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The Wisconsin State Capitol Building in Madison, Wisconsin.

Phil Roeder

Wisconsin Gov. Scott Walker has signed legislation legalizing the use of CBD oil for any medical condition so long as the patient is certified by a doctor, the Journal Sentinel reports. Supporters say the law will ease fears of possible arrest for individuals and families with children who use CBD oil treatments.

“Today, we’re making it easier for people in our state to obtain CBD oil without a psychoactive effect to treat a medical condition as advised by their doctor,” the Republican governor said in the report.

The move expands the state’s limited medical cannabis regime, known as Lydia’s Law, enacted in 2014, which allows families and individuals to obtain CBD oil in extremely limited cases. However, the law was so restrictive that few were able to take advantage of the program, which bars in-state medical cannabis production and requires patients to obtain the oil either online or in a neighboring state with a more comprehensive medical cannabis program, such as Michigan.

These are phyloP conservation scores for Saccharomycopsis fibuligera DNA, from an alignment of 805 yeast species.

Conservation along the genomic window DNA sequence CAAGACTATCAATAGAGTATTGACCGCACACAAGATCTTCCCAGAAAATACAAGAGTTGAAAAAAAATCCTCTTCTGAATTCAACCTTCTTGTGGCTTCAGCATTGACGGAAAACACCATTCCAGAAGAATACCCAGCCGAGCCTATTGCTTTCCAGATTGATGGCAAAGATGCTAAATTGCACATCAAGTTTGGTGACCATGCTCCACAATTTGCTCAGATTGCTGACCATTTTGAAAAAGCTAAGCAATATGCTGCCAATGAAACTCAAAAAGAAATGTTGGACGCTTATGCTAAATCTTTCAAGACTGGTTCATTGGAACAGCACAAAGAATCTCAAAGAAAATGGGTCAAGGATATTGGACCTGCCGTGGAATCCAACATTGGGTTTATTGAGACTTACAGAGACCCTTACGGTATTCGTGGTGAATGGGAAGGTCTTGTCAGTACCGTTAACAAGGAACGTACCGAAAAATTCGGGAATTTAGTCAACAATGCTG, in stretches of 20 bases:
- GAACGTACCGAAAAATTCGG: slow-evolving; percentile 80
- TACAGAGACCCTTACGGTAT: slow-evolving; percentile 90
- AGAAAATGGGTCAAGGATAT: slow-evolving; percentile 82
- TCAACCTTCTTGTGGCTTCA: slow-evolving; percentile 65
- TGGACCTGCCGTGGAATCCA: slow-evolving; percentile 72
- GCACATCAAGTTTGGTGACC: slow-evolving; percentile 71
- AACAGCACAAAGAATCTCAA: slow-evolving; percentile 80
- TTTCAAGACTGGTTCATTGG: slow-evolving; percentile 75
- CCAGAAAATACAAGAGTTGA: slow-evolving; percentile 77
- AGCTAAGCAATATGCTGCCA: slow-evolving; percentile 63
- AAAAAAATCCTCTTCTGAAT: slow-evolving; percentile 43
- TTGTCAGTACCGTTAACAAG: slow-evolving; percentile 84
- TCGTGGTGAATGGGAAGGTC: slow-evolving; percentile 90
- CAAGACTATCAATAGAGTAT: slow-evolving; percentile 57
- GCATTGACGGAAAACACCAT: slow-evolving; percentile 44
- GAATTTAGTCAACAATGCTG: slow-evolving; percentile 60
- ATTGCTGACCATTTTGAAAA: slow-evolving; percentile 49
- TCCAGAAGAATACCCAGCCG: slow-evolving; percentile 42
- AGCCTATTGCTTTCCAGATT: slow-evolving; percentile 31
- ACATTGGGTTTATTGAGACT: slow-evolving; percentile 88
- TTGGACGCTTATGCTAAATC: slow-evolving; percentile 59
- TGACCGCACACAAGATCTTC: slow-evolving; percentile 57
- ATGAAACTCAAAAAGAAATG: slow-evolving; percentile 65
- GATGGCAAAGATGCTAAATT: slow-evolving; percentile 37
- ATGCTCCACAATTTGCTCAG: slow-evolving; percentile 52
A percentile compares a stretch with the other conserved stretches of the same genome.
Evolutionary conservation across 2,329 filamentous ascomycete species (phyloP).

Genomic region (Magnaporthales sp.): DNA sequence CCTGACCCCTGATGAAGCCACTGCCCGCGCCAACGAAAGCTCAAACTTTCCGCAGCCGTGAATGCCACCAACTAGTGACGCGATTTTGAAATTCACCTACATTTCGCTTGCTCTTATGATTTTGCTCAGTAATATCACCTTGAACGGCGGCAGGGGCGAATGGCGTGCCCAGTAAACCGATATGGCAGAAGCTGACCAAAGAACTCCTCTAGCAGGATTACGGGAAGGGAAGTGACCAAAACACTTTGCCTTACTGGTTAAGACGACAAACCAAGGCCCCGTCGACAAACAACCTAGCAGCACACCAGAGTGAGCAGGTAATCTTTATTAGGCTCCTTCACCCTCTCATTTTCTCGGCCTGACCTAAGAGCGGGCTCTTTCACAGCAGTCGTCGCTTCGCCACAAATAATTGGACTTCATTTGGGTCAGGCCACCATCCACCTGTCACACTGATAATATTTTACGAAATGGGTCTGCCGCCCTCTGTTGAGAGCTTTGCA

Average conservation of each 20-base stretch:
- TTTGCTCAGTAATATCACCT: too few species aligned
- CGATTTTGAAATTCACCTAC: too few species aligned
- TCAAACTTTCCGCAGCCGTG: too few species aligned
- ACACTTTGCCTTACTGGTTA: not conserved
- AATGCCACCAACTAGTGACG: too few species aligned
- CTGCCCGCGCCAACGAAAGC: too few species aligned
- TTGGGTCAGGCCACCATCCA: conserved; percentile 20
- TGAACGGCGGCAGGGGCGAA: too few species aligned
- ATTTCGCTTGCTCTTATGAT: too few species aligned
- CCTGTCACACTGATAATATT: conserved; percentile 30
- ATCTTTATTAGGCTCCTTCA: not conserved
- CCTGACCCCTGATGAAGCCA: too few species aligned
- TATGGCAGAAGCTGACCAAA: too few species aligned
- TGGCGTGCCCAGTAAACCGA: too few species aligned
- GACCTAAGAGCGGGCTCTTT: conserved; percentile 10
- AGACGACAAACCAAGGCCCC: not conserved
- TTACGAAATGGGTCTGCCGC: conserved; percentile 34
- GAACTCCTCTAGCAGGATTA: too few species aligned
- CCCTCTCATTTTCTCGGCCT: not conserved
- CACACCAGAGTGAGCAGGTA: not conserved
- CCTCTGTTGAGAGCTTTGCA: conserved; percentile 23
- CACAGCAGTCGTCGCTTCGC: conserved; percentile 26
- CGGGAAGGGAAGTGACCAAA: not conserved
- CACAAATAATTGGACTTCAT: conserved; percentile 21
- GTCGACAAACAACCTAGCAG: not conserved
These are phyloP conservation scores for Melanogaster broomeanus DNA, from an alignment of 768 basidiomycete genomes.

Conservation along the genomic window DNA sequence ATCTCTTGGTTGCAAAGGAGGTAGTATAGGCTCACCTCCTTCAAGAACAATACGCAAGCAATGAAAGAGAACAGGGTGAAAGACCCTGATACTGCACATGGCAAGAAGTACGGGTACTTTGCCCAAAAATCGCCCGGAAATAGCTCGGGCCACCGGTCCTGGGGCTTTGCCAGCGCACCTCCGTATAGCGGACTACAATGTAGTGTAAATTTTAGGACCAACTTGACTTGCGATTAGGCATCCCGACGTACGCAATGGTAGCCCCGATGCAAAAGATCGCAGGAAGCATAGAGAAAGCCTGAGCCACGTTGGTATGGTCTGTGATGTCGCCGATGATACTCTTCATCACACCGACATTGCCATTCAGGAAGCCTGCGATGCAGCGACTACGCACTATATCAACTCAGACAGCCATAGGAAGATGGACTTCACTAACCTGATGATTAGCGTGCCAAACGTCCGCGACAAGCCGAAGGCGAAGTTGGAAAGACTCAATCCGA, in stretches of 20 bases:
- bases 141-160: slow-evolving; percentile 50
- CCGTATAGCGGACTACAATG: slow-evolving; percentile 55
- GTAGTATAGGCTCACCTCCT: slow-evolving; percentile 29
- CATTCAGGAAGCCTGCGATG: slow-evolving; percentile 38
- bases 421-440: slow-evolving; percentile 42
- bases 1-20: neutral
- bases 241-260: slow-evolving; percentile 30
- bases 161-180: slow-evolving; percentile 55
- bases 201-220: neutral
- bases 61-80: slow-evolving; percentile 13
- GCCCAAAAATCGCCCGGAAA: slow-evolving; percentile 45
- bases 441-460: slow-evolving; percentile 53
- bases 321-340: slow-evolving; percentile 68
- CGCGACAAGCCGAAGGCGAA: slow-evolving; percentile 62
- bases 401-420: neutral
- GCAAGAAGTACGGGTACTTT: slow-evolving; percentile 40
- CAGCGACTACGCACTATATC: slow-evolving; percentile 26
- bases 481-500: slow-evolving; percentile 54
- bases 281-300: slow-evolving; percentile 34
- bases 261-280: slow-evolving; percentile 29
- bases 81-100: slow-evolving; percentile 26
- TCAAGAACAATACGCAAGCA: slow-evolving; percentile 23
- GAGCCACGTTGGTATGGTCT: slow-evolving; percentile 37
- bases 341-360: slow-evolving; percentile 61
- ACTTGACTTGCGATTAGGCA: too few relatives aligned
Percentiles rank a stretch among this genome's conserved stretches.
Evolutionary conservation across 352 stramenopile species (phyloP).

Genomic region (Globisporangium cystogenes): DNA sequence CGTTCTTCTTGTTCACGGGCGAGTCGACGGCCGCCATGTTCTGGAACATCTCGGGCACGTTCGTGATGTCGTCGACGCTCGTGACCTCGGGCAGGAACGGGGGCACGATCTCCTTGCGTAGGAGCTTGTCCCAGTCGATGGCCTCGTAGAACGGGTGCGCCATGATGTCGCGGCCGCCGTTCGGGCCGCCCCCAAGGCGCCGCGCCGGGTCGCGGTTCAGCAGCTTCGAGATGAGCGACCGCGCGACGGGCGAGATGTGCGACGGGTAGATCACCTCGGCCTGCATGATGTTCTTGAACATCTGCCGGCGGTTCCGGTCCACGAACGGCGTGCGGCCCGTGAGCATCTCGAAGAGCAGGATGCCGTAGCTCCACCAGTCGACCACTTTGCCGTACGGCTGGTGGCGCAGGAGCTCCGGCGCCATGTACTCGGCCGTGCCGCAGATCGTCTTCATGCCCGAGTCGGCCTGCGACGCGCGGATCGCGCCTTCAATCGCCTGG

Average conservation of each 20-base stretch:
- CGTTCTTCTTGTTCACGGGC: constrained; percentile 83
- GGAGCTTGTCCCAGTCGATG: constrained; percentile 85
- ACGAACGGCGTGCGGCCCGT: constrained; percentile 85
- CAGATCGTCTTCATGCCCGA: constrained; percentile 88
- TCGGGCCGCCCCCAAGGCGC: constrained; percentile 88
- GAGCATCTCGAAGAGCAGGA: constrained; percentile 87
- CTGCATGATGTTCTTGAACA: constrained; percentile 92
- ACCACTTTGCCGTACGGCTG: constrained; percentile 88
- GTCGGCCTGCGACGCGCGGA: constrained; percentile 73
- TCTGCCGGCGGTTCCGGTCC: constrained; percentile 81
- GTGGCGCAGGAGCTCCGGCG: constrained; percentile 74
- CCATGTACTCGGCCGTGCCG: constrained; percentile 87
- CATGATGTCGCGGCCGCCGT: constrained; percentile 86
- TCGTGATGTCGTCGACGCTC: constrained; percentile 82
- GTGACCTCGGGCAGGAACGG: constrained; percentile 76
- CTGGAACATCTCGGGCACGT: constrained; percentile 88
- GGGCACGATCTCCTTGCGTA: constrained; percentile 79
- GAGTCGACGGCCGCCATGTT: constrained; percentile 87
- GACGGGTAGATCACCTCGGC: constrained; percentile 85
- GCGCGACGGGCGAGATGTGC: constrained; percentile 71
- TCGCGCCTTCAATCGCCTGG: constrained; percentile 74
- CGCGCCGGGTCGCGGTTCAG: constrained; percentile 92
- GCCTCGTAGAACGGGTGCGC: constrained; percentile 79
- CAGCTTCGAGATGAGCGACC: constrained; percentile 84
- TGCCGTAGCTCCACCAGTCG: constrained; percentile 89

There are proposals in both houses of the state legislature that would legalize a more complete medical cannabis program in Wisconsin, including in-state production and a system of dispensaries. Both of those bills (AB.75/SB.38) are in their respective health committees but have so far failed to gain the support of Republicans who comprise the majority in the legislature. Walker also does not support broadening the medical cannabis program.

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